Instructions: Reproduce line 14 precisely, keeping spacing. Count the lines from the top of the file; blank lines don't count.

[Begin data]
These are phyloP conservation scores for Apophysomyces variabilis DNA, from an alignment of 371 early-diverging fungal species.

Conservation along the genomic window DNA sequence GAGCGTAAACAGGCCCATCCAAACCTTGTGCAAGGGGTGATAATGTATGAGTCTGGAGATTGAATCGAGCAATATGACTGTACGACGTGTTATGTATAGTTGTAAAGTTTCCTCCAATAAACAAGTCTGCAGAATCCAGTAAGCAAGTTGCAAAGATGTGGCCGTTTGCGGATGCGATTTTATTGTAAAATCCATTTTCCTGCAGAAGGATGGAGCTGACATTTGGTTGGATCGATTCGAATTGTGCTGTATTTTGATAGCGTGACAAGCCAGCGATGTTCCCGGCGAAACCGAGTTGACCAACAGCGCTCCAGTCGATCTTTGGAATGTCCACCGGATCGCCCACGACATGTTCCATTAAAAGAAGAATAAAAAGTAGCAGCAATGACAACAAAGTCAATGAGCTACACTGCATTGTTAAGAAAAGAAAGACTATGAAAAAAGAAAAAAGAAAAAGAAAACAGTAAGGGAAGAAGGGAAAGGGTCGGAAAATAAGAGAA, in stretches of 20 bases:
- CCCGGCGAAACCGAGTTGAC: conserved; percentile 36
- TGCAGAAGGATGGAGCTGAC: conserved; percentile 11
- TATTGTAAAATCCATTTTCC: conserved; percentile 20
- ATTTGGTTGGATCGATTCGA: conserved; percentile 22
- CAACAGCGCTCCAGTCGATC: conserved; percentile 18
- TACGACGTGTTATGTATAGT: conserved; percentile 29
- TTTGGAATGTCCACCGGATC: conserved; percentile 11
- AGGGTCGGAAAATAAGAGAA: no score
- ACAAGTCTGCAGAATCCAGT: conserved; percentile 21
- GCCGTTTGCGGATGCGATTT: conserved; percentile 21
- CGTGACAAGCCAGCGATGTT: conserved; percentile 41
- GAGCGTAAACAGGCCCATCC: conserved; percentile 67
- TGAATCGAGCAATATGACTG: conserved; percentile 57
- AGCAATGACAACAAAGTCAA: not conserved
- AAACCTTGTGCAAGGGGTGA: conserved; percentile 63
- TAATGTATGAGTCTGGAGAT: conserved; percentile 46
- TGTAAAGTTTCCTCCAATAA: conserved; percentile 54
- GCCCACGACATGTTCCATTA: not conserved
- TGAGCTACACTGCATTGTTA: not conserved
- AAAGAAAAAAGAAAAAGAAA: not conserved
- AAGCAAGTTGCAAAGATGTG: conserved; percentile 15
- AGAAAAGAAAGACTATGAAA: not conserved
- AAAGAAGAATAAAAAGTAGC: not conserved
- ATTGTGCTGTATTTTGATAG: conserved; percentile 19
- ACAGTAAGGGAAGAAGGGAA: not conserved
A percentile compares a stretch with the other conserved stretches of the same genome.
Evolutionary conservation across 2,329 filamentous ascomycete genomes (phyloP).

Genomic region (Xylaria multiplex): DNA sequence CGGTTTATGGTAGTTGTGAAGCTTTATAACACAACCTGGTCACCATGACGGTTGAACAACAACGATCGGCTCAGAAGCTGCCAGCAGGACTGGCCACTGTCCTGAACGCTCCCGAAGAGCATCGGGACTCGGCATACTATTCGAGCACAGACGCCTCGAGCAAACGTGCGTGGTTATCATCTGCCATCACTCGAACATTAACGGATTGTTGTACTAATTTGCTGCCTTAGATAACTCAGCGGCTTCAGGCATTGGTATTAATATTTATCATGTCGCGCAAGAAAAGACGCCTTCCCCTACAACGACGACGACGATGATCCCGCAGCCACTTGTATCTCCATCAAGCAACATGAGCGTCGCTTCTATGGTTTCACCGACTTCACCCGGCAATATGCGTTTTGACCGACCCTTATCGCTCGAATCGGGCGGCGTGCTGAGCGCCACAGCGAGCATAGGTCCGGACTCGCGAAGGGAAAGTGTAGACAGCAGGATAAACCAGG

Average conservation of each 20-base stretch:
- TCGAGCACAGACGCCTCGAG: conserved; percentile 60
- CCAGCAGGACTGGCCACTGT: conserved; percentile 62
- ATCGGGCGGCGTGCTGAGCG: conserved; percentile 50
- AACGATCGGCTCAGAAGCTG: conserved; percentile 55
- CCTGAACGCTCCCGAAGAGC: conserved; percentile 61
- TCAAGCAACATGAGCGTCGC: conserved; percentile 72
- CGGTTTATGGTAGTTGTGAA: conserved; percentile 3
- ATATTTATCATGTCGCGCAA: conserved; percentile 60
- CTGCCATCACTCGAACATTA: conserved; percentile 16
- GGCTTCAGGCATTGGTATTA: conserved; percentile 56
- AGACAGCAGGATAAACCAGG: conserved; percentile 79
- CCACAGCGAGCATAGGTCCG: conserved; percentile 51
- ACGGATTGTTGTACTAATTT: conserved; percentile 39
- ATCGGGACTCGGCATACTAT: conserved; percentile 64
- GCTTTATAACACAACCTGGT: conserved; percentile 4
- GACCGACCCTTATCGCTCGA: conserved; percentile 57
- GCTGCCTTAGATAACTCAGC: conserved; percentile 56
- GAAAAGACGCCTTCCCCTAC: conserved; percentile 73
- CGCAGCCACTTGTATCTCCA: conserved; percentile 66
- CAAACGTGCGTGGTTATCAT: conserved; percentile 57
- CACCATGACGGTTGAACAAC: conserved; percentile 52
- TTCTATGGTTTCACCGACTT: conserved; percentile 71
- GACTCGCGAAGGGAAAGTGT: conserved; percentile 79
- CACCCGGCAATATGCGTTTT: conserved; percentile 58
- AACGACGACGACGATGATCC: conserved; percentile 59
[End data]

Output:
- GAGCGTAAACAGGCCCATCC: conserved; percentile 67